Algorithm & data structures lec1


Published on

It covers the basic introduction of algorithms

Published in: Education, Technology, Business
  • Be the first to comment

No Downloads
Total views
On SlideShare
From Embeds
Number of Embeds
Embeds 0
No embeds

No notes for slide

Algorithm & data structures lec1

  1. 1. Algorithm & Data Structures CSC-112Fall 2011<br />
  2. 2. My Profile<br />Name: <br />Syed Muhammad Raza<br />Education:<br />MSc Wireless Communication <br />LTH – Sweden , 2007-2009<br />BS Computer Information Sciences<br />PIEAS – Pakistan , 2002-2006<br />Contact Information:<br />Email: (Preferred mean of communication)<br /><br />Cell #: (Only in case of emergencies)<br />0333-5577460<br />
  3. 3. Rules<br />Don’t Mess With Me<br />&<br />I Won’t Mess With You<br />
  4. 4. Course Overview<br />Fundamentals of Algorithms<br />Review of Programming <br />Sorting and Searching<br />Stacks<br />Queues, Priority Queues and Circular Queues<br />Linked List<br />Trees<br />Hashing<br />Graphs<br />
  5. 5. Text Book<br />No Text Book<br />&<br />Every Text Book<br />
  6. 6. Marks Distribution<br />Lab 25% of 100 Marks<br /> Theory 75% of 100 Marks<br /> <br />Sessional1 = 10 Marks<br />Sessional2 = 15 Marks <br /> Final Paper = 50 Marks<br /> Assignment = 15 Marks<br /> Quiz = 10 Marks<br /> Total = 100 Marks<br />
  7. 7. Lets see what you got!<br />
  8. 8. Algorithm<br />
  9. 9. Problem Solving<br />Problem solving is the process of transforming the description of a problem into the solution of that problem by using our knowledge of the problem domain and by relying on our ability to select and use appropriate problem-solving strategies, techniques, and tools.<br />
  10. 10. Algorithms<br />An Algorithm is a step by step solution to a problem<br />Why bother writing an algorithm<br />For your own use in the future - Don't have to rethink the problem.<br />So others can solve the problem, even if they know very little about the principles behind how the solution was derived.<br />
  11. 11. Examples of Algorithms<br />Washing machine instructions<br />Instructions for a ready-to-assemble piece of furniture<br />A Classic: GCD - Greatest Common Divisor - The Euclidean Algorithm<br />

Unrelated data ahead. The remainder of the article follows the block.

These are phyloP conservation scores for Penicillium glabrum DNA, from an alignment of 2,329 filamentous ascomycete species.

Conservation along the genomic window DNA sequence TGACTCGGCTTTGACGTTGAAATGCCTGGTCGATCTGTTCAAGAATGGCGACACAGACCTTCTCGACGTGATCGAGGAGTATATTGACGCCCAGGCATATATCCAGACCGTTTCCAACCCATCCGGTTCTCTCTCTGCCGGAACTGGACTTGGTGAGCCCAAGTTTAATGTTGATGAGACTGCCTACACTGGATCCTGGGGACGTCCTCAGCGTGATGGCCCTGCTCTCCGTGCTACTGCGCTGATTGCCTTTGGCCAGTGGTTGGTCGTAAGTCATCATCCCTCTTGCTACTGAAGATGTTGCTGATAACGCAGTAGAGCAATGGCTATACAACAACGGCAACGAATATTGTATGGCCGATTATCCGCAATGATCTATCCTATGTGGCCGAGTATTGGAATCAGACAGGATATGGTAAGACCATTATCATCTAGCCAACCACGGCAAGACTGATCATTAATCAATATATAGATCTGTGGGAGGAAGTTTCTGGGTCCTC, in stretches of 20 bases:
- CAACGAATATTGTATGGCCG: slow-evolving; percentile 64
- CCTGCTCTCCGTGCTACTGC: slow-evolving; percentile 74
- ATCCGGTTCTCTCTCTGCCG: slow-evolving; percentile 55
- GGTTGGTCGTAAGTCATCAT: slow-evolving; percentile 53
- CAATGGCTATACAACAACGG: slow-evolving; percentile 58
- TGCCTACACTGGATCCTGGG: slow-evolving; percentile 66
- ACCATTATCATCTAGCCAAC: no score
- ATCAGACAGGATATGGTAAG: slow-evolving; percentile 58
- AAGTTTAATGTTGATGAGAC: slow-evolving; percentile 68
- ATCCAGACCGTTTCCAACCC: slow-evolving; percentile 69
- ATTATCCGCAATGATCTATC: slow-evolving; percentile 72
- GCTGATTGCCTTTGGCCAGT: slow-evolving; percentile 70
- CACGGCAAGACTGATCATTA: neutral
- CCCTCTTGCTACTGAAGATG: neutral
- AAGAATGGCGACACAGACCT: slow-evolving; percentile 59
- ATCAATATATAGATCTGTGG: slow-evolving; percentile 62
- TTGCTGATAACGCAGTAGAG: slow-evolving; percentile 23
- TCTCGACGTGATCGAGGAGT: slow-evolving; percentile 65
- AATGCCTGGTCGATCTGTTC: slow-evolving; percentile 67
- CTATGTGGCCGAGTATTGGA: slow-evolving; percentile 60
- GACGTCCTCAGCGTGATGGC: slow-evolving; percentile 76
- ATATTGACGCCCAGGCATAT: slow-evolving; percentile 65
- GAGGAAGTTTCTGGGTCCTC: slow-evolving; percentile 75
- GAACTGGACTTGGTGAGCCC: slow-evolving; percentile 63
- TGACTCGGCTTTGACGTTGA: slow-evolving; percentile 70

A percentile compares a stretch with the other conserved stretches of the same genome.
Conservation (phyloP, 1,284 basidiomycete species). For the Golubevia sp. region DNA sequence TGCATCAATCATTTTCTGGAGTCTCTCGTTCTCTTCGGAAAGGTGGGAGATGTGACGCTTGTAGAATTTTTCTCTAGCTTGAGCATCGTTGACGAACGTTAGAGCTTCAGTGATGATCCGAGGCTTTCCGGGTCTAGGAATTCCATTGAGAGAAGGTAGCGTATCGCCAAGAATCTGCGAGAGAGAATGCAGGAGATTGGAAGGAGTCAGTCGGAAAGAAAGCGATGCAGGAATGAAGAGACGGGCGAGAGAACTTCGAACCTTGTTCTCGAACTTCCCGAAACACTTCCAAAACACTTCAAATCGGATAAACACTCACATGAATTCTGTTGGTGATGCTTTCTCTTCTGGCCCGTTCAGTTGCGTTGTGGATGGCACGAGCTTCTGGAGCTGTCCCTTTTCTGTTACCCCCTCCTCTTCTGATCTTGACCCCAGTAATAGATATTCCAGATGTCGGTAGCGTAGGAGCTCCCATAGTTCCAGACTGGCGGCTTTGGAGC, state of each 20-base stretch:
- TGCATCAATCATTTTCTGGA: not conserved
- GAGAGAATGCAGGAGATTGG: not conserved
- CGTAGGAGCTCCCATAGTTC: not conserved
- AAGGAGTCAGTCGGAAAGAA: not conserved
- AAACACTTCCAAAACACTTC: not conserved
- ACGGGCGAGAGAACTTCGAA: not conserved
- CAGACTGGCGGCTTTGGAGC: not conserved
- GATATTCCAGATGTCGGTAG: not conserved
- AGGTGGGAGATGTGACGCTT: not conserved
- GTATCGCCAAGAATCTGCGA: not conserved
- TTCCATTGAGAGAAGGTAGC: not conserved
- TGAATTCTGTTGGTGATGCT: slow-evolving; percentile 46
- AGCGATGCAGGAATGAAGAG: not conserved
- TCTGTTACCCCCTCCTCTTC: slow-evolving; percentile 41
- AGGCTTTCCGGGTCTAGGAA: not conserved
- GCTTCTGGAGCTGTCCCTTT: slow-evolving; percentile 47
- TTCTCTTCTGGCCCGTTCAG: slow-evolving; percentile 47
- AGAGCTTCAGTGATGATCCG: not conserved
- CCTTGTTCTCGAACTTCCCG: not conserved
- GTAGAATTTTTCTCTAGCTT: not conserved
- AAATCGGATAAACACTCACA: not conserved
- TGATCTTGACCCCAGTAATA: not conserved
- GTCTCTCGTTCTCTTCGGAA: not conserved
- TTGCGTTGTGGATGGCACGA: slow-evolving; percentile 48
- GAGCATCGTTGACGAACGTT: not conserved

12. 12. Washing Machine Instructions<br />Separate clothes into white clothes and colored clothes.<br />For white clothes:<br />Set water temperature knob to HOT.<br />Place white laundry in tub.<br />For colored clothes:<br />Set water temperature knob to COLD<br />Place colored laundry in tub.<br />Add 1 cup of powdered laundry detergent to the tub.<br />Close lid and press the start button.<br />
  13. 13. Observations<br />There are a finite number of steps.<br />We are capable of doing each of the instructions.<br />When we have followed all of the steps, the washing machine will wash the clothes and then will stop.<br />Are all of the clothes clean ?<br />Do we want the washing machine to run until all of the clothes are clean ?<br />
  14. 14. Refinement of the Definition<br />Our old definition:<br />An algorithm is a step by step solution to a problem.<br />Adding our observations:<br />An algorithm is a finite set of executable instructions that directs a terminating activity.<br />
  15. 15. Instructions for a Ready-to-Assemble Furniture<br />"Align the marks on side A with the grooves on Part F “<br />Why are these instructions typically so hard to follow ?<br />Lack of proper tools - instructions are not executable<br />Which side is A ? A & B look alike. Both line up with Part F - Ambiguous instructions.<br />
  16. 16. Final Definition<br />An algorithm is a finite set of unambiguous, executable instructions that directs a terminating activity.<br />
  17. 17. History of Algorithms<br />The study of algorithms began as a subject in mathematics.<br />The search for algorithms was a significant activity of early mathematicians.<br />Goal: To find a single set of instructions that could be used to solve any problem of a particular type.<br />
  18. 18. GCD- Euclidean Algorithm<br />Assign M and N the value of the larger and the value of the smaller of the two positive integer input values, respectively.<br />Divide M by N and call the remainder R.<br />If R is not 0, then assign M the value of N, assign N the value of R and return to step 2, otherwise the greatest common divisor is the value currently assigned to N.<br />
  19. 19. Finding GCD of 24 & 9<br />M N R<br />24 9 6<br />9 6 3<br />6 3 0<br />So 3 is the GCD of 24 and 9.<br />Do we need to know the theory that Euclid used to come up with this algorithm in order to use it ?<br />What intelligence is required to find the GCD using this algorithm ?<br />
  20. 20. Idea Behind the Algorithms<br />Once an algorithm behind a task has been discovered<br />Don't need to understand the principles.<br />Task is reduced to following the instructions.<br />Intelligence is "encoded into the algorithm"<br />
  21. 21. Algorithm Representation<br />Syntax and Semantics<br />Syntax refers to the representation itself.<br />Semantics refers to the concept represented.<br />